It's what's up front that counts for Buckeyes' D
All anybody around Ohio State wants to talk about is the spread offense being molded by new coach Urban Meyer.
Tucked away in the corner of the Woody Hayes practice field in the August heat is the real backbone of the 18th-ranked Buckeyes.
John Simon, Johnathan Hankins, Garrett Goebel, Adam Bellamy and Nathan Williams aren't household names - even in households with scarlet-and-gray fan caves. Yet it is the defensive front that determines how rapidly the Buckeyes can erase an awful 2011 and start looking to the future.
No one around the program wavers on the strength of the team.
''It's going to be up front. We know that. It's got to be,'' said Luke Fickell, interim coach of last year's 6-7 team and returning as the defensive co-coordinator this time around. ''Those guys have got some experience and we've got a little bit of depth there.''
Funny, but the offense is helping the defensive line get better. Every day in August, the front wall has had to not only shut down but also keep up with Meyer's hurry-up offense. That has served to get the unit ready for many of the spread attacks already in place in the Big Ten, but has also helped to get those five - who average 6-foot-4 and 281 pounds - in extraordinary condition.
''Even our big guys have to run around constantly, not getting breaks, not subbing in,'' said Simon, the ''Leo'' end. ''So we're definitely going to be one of the best conditioned defensive lines, best conditioned defenses, in the country. That'll help us.''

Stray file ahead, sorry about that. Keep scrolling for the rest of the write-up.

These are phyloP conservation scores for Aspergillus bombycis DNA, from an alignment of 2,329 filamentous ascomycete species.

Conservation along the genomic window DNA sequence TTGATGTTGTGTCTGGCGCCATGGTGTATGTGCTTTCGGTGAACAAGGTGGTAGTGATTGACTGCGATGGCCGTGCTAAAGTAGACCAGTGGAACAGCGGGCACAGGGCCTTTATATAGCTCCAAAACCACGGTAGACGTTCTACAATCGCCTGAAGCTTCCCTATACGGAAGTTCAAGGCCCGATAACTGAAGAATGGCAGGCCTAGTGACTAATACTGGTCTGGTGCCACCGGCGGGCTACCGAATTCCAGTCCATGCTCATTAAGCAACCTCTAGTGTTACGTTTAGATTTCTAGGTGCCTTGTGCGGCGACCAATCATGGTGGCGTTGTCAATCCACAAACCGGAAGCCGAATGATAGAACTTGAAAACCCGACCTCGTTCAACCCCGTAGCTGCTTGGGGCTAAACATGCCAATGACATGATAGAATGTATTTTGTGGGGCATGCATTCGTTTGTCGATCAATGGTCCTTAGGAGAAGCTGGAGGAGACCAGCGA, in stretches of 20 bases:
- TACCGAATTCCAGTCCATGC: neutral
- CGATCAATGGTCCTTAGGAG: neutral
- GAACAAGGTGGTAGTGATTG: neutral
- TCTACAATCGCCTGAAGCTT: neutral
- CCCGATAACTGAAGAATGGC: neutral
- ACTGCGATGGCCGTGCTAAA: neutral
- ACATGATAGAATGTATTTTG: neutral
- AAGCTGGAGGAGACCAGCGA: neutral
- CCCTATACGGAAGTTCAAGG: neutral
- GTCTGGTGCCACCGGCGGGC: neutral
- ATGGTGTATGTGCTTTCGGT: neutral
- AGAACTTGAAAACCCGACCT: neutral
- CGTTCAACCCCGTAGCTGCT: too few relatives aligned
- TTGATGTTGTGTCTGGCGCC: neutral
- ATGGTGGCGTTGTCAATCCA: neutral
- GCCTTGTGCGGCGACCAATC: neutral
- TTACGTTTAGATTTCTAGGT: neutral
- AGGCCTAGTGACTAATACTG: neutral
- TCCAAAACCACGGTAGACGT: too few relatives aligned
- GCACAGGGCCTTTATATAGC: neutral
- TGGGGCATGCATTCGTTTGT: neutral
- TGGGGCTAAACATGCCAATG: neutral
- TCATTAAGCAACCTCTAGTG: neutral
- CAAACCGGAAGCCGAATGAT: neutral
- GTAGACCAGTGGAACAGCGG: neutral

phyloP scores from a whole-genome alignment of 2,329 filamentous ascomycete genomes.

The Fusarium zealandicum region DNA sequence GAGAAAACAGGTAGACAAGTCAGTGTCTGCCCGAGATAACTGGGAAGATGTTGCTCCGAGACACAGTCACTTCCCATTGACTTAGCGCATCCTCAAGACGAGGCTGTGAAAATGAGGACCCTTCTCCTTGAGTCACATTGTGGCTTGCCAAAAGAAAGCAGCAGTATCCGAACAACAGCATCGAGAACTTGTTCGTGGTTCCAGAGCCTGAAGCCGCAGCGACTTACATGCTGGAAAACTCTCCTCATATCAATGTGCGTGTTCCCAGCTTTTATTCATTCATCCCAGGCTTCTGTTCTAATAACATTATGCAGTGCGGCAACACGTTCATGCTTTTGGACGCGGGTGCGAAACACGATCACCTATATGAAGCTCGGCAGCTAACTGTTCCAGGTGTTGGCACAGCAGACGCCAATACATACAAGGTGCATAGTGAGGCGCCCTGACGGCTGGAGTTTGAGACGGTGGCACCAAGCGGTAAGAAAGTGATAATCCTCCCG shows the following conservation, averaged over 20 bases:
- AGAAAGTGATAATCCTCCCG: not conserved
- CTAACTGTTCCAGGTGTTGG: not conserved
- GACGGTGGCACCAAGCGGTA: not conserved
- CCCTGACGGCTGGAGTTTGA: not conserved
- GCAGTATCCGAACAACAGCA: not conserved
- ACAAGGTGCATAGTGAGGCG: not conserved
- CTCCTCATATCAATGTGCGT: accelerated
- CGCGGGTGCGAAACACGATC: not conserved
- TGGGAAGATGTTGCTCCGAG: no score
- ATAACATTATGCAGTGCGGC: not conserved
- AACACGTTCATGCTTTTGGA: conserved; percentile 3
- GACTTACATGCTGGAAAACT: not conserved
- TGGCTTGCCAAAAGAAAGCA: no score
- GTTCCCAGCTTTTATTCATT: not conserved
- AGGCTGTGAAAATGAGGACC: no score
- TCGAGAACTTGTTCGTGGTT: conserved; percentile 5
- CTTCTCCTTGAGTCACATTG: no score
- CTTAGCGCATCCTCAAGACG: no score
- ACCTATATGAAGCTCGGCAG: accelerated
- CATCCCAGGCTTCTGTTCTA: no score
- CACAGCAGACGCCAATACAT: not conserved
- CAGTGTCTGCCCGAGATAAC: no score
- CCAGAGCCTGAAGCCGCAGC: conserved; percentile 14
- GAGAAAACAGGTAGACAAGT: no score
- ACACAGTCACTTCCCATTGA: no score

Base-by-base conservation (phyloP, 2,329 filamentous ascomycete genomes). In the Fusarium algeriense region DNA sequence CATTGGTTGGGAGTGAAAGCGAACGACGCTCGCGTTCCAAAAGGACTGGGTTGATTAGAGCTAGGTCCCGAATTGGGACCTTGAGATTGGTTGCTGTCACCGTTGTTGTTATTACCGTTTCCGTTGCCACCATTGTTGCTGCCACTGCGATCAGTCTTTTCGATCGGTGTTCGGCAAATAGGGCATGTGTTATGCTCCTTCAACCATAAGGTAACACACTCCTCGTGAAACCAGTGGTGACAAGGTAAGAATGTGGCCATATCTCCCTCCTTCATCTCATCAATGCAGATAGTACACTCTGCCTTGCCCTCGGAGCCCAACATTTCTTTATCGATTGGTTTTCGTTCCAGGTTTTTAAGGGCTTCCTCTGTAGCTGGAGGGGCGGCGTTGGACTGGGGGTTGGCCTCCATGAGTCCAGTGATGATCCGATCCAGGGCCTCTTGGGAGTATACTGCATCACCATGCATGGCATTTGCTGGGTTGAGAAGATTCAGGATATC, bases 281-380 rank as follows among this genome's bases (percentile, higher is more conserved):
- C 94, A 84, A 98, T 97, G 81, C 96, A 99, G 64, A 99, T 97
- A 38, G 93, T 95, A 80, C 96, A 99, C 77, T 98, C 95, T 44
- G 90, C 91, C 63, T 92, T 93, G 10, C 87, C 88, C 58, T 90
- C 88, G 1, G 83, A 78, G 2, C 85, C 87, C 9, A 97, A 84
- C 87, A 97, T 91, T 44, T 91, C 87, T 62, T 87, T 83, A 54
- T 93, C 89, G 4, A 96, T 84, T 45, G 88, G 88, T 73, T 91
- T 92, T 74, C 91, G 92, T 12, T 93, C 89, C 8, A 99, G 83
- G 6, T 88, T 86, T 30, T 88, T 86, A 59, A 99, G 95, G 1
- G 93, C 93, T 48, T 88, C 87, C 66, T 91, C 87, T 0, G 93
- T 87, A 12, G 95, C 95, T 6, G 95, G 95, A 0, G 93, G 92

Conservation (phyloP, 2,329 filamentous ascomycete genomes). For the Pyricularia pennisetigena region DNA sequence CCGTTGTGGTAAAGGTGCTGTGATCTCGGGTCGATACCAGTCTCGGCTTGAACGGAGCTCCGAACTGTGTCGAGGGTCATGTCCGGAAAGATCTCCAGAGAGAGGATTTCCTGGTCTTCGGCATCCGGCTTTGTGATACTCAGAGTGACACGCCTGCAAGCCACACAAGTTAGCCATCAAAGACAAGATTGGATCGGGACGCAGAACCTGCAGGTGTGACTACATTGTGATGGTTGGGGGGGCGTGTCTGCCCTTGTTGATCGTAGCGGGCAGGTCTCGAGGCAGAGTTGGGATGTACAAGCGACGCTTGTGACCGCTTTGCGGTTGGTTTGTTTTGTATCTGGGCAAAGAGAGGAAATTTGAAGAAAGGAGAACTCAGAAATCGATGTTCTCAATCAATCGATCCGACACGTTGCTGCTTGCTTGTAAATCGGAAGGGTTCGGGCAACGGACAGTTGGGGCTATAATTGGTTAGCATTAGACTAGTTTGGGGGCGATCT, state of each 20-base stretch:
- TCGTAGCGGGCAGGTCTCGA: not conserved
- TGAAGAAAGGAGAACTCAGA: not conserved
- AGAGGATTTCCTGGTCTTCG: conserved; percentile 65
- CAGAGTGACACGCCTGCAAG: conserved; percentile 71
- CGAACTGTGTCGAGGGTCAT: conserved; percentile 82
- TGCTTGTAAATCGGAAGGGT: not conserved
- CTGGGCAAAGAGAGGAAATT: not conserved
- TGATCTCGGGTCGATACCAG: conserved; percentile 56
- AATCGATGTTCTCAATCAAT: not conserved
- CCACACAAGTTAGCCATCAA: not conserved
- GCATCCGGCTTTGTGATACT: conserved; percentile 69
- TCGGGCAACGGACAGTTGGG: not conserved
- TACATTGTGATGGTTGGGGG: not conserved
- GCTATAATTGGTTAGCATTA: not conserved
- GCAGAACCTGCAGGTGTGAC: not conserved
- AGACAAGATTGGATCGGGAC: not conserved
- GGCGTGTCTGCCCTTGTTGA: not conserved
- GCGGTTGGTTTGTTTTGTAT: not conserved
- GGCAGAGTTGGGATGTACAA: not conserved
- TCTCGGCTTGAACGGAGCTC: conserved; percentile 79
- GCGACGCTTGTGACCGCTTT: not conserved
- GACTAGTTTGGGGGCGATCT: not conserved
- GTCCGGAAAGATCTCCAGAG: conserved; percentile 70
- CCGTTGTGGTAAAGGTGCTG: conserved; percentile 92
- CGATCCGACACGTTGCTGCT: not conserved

They are far from cookie-cutter copies of each other. The soft-spoken Goebel fills the hole at nose tackle alongside the talkative and popular Hankins, dubbed ''Big Hank'' as much for his potential (11 tackles for loss last year) as his 317 pounds. Williams, who is penciled in as co-starter with Bellamy at the other end, barely played last season and didn't participate in spring drills because of microfracture surgery on his knee. He appears to be making progress and could be ready early in the season.
Bellamy and Hankins are both juniors with 26 games already under their sizable belts. The backups include big sophomore Michael Bennett and the intriguing Chris Carter, a 6-4, 358-pounder who was originally recruited as an offensive lineman but has been switched to the other side. He's still learning the position, but has shown flashes of being a force.
Simon is the clear-cut leader of the group, a confident and yet accommodating quarterback-terrorizer who led the Buckeyes a year ago with seven sacks and 16 tackles for negative yardage. He and Goebel were both among the top vote-getters for captain earlier this week.
No wonder Meyer has been effusive in his praise of Simon and the rest of the linemen.
''(No.) 54 is as good a player as there is in college football,'' the first-year Buckeyes coach said of Simon.
What's more, those veterans are being pushed by an all-star cast of freshmen that includes blue-chippers Noah Spence and Adolphus Washington.
''We've got a lot of depth, a lot of good freshmen who have all the physical skills and are playing well right now,'' Goebel said. ''They've just got to learn the defense a little more, take that next step. It should be a good year.''
How much pressure the big guys up front apply can make a thin group of linebackers and a solid secondary look worlds better.
''The fight in the trenches is where defense starts,'' said safety C.J. Barnett. ''With Johnny Simon and Big Hank in there, it makes the job easier for everybody else.''
The line can also take a lot of heat off Meyer's new offense.
''We aim to be the best in the country,'' Bennett said. ''I think every D-line says that but we honestly can reach that.''
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